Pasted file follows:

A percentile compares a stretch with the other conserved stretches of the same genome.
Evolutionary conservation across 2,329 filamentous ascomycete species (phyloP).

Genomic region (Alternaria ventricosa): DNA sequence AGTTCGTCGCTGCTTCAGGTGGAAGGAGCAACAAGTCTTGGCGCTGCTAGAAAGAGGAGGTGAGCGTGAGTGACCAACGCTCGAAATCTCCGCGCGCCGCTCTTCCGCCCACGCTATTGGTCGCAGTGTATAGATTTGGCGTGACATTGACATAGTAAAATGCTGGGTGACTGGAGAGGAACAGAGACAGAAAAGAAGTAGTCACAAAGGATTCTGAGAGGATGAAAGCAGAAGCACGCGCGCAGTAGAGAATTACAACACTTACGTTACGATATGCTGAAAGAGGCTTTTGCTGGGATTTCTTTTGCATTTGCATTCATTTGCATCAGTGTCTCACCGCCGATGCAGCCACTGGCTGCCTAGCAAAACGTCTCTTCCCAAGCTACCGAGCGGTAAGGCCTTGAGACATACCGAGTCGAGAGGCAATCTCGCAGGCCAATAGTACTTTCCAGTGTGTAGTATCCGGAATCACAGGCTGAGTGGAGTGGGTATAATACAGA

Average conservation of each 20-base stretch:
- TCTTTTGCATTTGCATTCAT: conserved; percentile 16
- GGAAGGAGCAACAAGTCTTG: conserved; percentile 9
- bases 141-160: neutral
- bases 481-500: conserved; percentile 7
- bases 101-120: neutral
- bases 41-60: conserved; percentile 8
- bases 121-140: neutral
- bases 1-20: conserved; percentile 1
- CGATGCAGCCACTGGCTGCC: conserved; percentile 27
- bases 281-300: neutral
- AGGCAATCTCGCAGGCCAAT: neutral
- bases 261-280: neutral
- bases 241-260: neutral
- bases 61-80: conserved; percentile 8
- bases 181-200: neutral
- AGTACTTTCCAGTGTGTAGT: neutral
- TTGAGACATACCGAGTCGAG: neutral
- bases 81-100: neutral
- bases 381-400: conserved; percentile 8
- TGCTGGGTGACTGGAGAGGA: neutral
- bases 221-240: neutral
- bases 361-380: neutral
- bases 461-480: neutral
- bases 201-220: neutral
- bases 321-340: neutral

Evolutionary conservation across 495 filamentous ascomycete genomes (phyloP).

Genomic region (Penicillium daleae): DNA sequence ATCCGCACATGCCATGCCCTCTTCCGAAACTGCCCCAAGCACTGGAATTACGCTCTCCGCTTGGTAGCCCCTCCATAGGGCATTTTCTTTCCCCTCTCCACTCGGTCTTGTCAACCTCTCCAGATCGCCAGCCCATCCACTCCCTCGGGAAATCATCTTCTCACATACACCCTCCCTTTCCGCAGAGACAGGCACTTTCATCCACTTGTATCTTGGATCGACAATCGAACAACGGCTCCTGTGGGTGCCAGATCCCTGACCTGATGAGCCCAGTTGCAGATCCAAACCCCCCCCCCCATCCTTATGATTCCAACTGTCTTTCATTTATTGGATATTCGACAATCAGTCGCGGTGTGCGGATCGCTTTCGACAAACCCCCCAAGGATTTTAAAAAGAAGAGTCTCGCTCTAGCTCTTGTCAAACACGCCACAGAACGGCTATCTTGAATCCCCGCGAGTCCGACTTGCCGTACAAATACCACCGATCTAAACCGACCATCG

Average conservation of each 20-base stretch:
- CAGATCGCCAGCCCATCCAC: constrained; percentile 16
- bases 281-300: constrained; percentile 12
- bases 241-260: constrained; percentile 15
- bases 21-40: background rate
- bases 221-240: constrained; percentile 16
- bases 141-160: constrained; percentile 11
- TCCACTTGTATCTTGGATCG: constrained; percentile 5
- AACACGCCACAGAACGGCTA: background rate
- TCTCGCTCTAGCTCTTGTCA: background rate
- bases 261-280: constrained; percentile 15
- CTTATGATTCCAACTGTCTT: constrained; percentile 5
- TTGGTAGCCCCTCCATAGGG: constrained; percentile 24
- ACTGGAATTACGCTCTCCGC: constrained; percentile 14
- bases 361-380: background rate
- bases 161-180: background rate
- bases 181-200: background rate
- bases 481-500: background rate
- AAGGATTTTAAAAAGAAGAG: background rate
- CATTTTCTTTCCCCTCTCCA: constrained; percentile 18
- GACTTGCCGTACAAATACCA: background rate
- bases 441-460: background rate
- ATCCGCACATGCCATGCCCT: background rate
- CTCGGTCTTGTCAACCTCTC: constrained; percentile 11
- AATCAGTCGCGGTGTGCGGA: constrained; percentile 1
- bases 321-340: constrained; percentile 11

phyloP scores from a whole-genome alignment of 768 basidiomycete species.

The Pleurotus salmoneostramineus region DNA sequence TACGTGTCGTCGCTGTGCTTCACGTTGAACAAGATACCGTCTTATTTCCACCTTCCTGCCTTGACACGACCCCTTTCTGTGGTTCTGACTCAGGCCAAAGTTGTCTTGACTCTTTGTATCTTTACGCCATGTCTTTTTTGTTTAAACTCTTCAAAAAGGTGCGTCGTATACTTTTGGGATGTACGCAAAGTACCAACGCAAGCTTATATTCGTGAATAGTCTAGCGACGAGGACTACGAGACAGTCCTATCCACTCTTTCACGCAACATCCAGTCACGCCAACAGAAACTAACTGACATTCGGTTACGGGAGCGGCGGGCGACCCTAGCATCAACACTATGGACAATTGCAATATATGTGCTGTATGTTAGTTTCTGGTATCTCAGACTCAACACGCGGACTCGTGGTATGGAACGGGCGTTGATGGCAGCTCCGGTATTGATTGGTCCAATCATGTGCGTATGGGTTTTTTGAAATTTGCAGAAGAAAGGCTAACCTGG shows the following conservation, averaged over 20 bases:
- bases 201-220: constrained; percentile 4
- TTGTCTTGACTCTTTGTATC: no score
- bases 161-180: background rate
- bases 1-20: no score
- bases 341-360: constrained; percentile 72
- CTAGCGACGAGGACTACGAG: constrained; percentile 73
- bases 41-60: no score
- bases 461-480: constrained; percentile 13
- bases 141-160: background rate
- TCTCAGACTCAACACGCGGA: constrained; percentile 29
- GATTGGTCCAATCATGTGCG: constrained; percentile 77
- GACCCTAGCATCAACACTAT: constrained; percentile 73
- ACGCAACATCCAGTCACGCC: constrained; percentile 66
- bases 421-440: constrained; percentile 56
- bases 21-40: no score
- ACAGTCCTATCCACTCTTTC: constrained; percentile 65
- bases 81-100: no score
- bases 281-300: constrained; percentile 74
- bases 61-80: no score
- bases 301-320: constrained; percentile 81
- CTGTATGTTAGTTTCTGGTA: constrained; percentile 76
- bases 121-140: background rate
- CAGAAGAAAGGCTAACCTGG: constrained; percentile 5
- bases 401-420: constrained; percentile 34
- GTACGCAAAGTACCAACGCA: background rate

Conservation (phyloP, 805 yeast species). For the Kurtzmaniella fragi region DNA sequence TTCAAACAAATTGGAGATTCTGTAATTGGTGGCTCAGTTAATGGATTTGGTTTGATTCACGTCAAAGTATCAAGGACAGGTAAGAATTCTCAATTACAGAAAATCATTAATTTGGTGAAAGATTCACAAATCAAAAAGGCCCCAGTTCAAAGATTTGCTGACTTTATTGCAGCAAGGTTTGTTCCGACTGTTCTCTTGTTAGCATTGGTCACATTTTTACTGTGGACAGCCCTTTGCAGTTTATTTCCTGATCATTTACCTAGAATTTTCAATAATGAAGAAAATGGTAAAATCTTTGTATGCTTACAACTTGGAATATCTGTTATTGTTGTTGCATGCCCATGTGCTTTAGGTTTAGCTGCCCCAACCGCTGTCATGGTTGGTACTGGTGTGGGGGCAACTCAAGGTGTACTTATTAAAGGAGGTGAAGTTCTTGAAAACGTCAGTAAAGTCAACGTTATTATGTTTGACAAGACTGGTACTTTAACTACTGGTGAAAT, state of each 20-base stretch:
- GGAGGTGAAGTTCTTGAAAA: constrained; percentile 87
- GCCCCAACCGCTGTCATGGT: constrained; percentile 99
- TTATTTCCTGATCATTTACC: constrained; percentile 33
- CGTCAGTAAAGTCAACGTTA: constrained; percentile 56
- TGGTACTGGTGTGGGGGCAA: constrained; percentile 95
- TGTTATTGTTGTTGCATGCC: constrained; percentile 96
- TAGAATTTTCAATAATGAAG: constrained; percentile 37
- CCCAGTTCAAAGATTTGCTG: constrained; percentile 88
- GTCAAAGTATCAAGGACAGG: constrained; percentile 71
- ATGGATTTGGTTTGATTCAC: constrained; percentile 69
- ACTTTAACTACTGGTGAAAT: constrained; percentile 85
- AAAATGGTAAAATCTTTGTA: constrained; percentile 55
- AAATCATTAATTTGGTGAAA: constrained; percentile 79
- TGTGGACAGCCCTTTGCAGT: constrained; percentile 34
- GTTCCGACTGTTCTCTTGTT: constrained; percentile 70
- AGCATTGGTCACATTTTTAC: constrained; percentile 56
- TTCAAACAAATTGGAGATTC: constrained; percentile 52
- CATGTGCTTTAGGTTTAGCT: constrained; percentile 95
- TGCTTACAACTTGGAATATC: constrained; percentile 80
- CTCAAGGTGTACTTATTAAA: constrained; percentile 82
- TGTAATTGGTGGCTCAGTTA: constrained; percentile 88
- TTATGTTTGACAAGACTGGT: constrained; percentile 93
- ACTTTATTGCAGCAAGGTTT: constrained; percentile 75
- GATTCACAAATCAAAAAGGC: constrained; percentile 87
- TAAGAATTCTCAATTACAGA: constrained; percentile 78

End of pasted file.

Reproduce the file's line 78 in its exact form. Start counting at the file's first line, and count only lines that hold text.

- bases 61-80: no score